Public Works from the
Department of Good Public Works
In 2015 Shari invented the Department of Good Public Works and appointed herself as Head Chief, Executive Director. The aim is to improve the public realm through art projects and/or community engagement. Thus far, the department has spearheaded the Public Fact Collection Program, Fence Improvement Initiative, Railing Enhancement Program, and Space Improvement Signage Program. There is an ongoing assessment of infrastructure in order to improve our surroundings. To clarify: this department is fictitious and has no affiliation to any other group or organization. Shari is the sole member of this department.
Fence Improvement Initiative
This project improves fences by weaving and stitching/embroidering. Below is a selection of the good works. Some are in Toronto, others are in Brooklyn.
Railing Enhancement Project
This was a 2016 effort to use weaving techniques to enhance the railing of a bridge.
Public Fact Collection Program
From Nov 2015 until spring of 2017, the Fact Box periodically collected facts from those who had facts to offer. At the outset, people were asked to swap books for facts. Later, the box became the Official Fact Collection Depot thanks to the Department for Good Public Works. The hope was for the community to contribute to creating a book of knowledge. Now, the facts are now being compiled to form a Fact Book — an important resource thanks to anonymous contributors. All facts will be checked for the sake of accuracy. Additional details about the Fact Box can be found in this Torontoist article.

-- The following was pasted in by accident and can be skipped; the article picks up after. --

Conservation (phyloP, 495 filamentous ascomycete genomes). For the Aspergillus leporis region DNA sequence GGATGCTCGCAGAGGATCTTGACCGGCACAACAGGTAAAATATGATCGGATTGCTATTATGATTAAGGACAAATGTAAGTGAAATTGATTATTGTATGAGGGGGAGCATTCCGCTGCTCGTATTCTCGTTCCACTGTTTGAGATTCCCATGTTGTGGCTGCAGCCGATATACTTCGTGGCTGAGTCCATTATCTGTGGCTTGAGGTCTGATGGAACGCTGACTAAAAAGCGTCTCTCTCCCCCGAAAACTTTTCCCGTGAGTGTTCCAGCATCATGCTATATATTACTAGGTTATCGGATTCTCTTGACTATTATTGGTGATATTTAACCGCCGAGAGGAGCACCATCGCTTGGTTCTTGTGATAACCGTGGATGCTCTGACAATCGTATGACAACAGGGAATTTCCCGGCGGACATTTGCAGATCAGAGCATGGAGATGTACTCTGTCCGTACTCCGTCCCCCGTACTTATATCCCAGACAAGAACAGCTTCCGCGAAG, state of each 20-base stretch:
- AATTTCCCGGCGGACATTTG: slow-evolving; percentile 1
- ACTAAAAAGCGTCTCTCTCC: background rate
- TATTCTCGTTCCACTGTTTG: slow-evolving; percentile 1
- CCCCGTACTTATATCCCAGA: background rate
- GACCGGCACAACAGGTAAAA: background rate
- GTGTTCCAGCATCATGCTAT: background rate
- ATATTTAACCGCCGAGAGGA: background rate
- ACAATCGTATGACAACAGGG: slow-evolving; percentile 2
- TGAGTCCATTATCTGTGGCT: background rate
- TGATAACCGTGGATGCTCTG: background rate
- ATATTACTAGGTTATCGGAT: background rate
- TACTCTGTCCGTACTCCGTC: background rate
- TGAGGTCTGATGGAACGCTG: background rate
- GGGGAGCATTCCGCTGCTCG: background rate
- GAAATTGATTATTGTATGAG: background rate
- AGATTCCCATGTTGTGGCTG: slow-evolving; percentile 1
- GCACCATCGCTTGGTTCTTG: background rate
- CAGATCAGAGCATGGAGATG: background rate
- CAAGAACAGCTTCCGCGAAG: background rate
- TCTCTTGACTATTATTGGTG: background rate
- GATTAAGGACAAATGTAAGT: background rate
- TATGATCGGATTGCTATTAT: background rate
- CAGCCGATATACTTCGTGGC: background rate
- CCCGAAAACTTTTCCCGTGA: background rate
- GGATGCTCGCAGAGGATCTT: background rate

Space Improvement Signage Program
The aim of Space Improvement Signage is to improve public space through the use of signage. This was implemented in 2016.
The first batch of signs dealt with feeding pigeons. Folks might think that feeding pigeons is either a kind gesture or a good way to offload scraps of food, but really, feeding pigeons leads to over-breeding and an overabundance of pigeon poop. It's easy to forget that city pigeons are capable of sustaining themselves. Feral pigeons eat spiders, insects, and food scraps, so they don't need your breadcrumbs. We've assessed the city and identified key problem areas where folks fed pigeons multiple times a day, where people left noodle soup and entire sandwiches for pigeons. We assessed the signage for effectiveness. At the outset, folks would throw food a bit of a distance from the sign. A couple weeks later, though, the old feeding method reemerged. One issue was that signs disappeared from poles, sometimes within a day of putting it up. Another issue was that folks don't really care that much.
Below are examples of pigeon problem areas and signs placed in and around those locations.